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NHS To Offer Skype Consultations For New Mums With Poor Mental Health

nhs-skype

New mums struggling with poor mental health and postnatal depression are to be offered Skype consultations in a bid to make it easier for them to access the mental healthcare they need.

NHS England has committed to investing £365m to improving mental health services for new mothers. This figure was increased earlier this month when the national body revealed an additional £23m of funding.

As part of the investment, there will be four new mother and baby units and more than 200 specialist members of staff will be recruited. The new team will include 21 consultant psychiatrists and more than 100 nurses and therapists.

Claire Murdoch, director of mental health for NHS England, said: “With so many new mums having the joy of motherhood interrupted by mental ill health, improving care, investment and focus on this issue, is crucial.”

“Falling pregnant and becoming a mum is a hugely emotional experience, so having expert support available, including working with people’s partners as well as their wider family and social networks, to help manage the upheaval, means that women who are experiencing mental health issues don’t have to suffer and struggle alone.”

“Improving community access to mental health care is the cornerstone of NHS plans to improve services, and the investment in perinatal mental health will mean women and their families get targeted, specialised support at one of the most important periods of life.”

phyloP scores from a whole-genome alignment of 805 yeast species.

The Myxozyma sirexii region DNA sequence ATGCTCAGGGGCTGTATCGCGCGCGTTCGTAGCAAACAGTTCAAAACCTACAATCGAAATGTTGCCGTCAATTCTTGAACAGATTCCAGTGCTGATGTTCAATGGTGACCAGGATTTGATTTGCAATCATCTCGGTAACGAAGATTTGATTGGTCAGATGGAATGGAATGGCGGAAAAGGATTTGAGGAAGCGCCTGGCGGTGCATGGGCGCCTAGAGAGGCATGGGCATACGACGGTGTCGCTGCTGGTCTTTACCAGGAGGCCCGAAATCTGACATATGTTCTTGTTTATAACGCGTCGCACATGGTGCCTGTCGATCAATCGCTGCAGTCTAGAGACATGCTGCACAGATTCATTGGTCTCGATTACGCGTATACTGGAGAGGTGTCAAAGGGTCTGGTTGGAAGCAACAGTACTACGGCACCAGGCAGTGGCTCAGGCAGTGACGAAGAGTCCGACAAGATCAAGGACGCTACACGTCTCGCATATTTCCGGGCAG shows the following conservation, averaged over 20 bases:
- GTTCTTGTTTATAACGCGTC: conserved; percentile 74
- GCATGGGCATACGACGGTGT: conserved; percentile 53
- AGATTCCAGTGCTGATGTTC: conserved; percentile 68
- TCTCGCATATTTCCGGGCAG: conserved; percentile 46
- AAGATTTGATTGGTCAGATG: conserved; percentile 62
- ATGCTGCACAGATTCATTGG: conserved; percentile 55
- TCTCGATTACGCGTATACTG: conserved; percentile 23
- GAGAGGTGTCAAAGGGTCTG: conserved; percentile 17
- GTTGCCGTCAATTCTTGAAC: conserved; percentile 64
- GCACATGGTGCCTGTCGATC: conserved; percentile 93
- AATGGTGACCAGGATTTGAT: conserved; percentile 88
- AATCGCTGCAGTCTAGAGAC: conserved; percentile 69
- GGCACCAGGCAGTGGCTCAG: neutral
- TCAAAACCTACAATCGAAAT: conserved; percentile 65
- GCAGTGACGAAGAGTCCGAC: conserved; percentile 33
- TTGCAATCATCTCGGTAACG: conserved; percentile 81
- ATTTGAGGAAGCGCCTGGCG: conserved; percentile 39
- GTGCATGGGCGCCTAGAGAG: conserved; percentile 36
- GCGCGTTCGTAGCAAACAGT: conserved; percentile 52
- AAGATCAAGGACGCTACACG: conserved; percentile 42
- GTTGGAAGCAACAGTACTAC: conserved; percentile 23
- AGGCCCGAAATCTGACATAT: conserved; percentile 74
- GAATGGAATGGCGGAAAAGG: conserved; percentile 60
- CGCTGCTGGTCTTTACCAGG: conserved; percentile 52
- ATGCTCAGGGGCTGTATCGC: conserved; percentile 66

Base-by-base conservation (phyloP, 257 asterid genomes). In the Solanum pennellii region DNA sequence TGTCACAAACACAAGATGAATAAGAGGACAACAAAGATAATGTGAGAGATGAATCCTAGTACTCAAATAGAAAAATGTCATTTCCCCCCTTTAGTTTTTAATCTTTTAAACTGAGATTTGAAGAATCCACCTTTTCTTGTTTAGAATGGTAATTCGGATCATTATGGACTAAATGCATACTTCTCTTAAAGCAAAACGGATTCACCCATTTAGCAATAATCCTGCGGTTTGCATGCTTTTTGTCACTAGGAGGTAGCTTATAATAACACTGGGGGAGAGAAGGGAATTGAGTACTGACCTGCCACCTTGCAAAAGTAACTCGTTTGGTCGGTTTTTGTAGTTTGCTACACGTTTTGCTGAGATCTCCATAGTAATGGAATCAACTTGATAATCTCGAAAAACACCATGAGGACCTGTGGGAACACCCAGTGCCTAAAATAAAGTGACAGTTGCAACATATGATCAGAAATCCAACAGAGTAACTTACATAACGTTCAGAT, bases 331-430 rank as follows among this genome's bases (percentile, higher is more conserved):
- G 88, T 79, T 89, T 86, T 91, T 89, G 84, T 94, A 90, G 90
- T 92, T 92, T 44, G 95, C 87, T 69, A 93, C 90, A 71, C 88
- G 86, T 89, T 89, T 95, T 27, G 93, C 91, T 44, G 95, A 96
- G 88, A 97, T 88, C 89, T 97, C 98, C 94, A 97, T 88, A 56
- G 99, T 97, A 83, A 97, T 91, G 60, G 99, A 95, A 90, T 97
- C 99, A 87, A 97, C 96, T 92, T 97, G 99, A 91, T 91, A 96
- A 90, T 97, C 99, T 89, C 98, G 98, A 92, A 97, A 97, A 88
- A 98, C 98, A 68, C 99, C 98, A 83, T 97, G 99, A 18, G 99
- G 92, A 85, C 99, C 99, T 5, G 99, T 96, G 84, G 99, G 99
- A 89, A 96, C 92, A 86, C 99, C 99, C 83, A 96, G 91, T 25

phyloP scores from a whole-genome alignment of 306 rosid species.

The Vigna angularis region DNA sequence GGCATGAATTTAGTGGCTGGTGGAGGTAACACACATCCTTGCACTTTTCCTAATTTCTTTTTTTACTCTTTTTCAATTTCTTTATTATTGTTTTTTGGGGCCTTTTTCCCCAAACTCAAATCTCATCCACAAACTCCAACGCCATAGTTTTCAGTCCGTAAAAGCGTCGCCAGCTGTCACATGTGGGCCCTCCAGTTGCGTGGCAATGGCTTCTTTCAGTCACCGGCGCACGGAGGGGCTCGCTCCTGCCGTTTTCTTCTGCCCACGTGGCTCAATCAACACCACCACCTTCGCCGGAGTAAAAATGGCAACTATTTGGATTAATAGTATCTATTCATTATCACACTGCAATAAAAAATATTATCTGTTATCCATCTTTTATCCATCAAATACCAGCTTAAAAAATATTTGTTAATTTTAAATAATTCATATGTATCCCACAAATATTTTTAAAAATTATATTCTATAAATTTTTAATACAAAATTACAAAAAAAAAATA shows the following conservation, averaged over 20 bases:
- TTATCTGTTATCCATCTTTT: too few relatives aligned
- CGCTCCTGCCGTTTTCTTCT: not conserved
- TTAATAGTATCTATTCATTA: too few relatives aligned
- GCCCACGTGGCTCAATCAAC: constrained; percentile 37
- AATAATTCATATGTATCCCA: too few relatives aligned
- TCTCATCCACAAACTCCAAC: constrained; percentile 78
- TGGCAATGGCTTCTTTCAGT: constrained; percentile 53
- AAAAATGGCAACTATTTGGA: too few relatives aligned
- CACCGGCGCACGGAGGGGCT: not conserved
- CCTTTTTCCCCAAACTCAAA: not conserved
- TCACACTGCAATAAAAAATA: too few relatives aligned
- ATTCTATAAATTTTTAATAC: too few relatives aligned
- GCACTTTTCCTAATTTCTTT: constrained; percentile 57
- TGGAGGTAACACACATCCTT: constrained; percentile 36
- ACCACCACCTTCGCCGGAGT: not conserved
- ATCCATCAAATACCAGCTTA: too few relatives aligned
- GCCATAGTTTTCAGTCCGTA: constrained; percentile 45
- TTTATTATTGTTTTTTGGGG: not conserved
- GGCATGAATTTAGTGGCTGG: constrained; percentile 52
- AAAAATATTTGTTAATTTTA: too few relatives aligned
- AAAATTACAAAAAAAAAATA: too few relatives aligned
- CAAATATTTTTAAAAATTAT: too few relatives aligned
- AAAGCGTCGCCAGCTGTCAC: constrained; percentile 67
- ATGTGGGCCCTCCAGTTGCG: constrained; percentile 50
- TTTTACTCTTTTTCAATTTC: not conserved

How common is postnatal depression?

It’s not unusual for women to feel a little sad, tearful or anxious in the first week or two after giving birth, but for most women, these feelings subside quite quickly.

However, in some cases, these symptoms can develop into postnatal depression and can last for months or even years following the birth of a child.

Postnatal depression is believed to affect more than 1 in 10 women within a year of giving birth.

 

What are the symptoms of postnatal depression?

Signs of postnatal depression include:

  • Ongoing sadness and low moods
  • Disinterest in the wider world
  • Lack of enjoyment
  • Lack of energy
  • Trouble sleeping
  • Difficulty bonding with the baby
  • Withdrawing contact with other people
  • Concentration problems
  • Frightening and intrusive thoughts

     

Getting help with postnatal depression

It’s not yet clear when the NHS’ Skype consultations will begin. In the meantime, there are plenty of resources and services available for new parents struggling following the birth of a child.

Self-help

Many women find that talking to family and friends about their feelings can help. As can making time to do things for themself so that they can continue enjoying many of the things they did before having a baby. Plenty of sleep, a healthy diet and regular exercise can also help.

Psychological therapy

GPs can often refer new mothers to a counsellor for therapy. Therapies can include cognitive behavioural therapy (CBT), interpersonal therapy, and guided self-help.

Antidepressants

Some mothers may be given antidepressants either in addition to psychological treatment or as an alternative. Antidepressants work by balancing mood-altering chemicals in the brain. They can help to relieve symptoms and make it easier to function as before.

If the mother is breastfeeding, this will need to be taken into consideration before suitable antidepressants are chosen.